oops, my message was supposed to be in reply to version 3 that included the rewrite rule for -1 ^^ y Jason House Wrote:I think you have a bad corner case: enum int ct = -1; immutable rt = -1; ct ^^ ct // Error (compile time) rt ^^ ct // Error (compile time) rt ^^ rt // Error (run time) ct ^^ rt // Works??? (after rewrite) Don Wrote:Based on everyone's comments, this is what I have come up with: -------------------- x ^^ y is right associative, and has a precedence intermediate between multiplication and unary operators. * The type of x ^^ y is the same as the type of x * y. * If y == 0, x ^^ y is 1. * If both x and y are integers, and y > 0, x^^y is equivalent to { auto u = x; foreach(i; 1..y) { u *= x; } return u; } * If both x and y are integers, and y < 0, an integer divide error occurs, regardless of the value of x. This error is detected at compile time, if possible. * If either x or y are floating-point, the result is pow(x, y). -------------------- Rationale: (1) Although the following special cases could be defined... * If x == 1, x ^^ y is 1 * If x == -1 and y is even, x^^y == 1 * If x == -1 and y is odd, x^^y == -1 ... they are not sufficiently useful to justify the major increase in complexity which they introduce. In all other cases, a negative exponent indicates an error; it should be rewritten as (cast(real)x) ^^ y. Making these cases errors makes everything much simpler, and allows the compiler to use range propagation on the value of y to detect most exponentiation errors at compile time. (If those cases are legal, the compiler can't generate an error on x^^-2, because of the possibility that x might be 1 or -1). Also note that making it an error leaves open the possibility of changing it to a non-error later, without breaking code; but going from non-error to error would be more difficult. (2) USE OF THE INTEGER DIVIDE ERROR Note that on x86 at least, a hardware "integer divide error", although commonly referred to as "division by zero", also occurs when the DIV instruction, which performs uint = ulong/uint, results in a value greater than uint.max. Raising a number to a negative power does involve a division, so it seems to me not unreasonable to use it for this case as well. Note that 0 ^^ -1 is a division by zero. This means that, just as you should check that y!=0 before performing x/y, you should check that y>=0 before performing x^^y. (3) OVERFLOW int ^^ int returns an int, not a long. Although a long would allow representation of larger numbers, even doubling the number of bits doesn't help much in avoiding overflow, because x^^y is exponential. Even a floating-point representation can easily overflow: 5000^5000 easily overflows an 80-bit real. So, it's preferable to retain the simplicity that typeof(x^^y) is typeof(x*y).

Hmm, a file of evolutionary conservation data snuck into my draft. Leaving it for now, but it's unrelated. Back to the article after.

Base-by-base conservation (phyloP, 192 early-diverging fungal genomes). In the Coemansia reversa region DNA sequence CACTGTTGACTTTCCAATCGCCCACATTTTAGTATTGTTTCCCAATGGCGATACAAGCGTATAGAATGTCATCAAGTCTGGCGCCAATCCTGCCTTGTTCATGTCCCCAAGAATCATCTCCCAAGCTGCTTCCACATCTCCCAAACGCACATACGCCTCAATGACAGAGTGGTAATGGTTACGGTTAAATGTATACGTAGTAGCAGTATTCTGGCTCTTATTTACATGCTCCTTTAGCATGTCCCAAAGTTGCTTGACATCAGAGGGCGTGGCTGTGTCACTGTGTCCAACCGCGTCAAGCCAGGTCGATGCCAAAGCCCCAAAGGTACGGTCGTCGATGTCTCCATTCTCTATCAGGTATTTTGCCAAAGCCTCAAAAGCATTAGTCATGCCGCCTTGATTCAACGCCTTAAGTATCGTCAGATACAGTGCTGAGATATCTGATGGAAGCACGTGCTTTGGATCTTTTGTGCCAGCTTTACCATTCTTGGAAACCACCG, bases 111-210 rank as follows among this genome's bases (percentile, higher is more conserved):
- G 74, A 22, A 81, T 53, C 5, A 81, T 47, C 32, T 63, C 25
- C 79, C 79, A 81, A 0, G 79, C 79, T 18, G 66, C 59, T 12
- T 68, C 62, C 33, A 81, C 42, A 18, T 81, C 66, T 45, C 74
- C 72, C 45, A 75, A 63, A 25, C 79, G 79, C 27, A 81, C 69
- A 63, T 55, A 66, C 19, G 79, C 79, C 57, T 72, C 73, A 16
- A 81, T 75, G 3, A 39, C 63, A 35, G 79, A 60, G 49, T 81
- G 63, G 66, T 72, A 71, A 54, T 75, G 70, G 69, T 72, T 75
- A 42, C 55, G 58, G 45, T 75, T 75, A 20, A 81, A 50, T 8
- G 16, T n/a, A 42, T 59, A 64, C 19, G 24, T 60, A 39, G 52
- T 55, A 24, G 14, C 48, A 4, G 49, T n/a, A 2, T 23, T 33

Dec 09 2009

Jason House wrote:I think you have a bad corner case: enum int ct = -1; immutable rt = -1; ct ^^ ct // Error (compile time) rt ^^ ct // Error (compile time) rt ^^ rt // Error (run time) ct ^^ rt // Works??? (after rewrite)

No, they will all work. Both rt and ct are manifest constants.

Dec 09 2009

Don wrote:Jason House wrote:I think you have a bad corner case: enum int ct = -1; immutable rt = -1; ct ^^ ct // Error (compile time)

rt ^^ ct // Error (compile time) rt ^^ rt // Error (run time) ct ^^ rt // Works??? (after rewrite)

No, they will all work. Both rt and ct are manifest constants.

(Actually it's a bit of wierd compiler quirk that const/immutables initialized with literal values are manifest constants; they aren't constants if initialized with anything else. This behaviour may change, but it doesn't affect this scheme). If however rt is just int rt = -1; then ct ^^ ct and ct ^^ rt work, and the other two fail. This is intended.

Dec 09 2009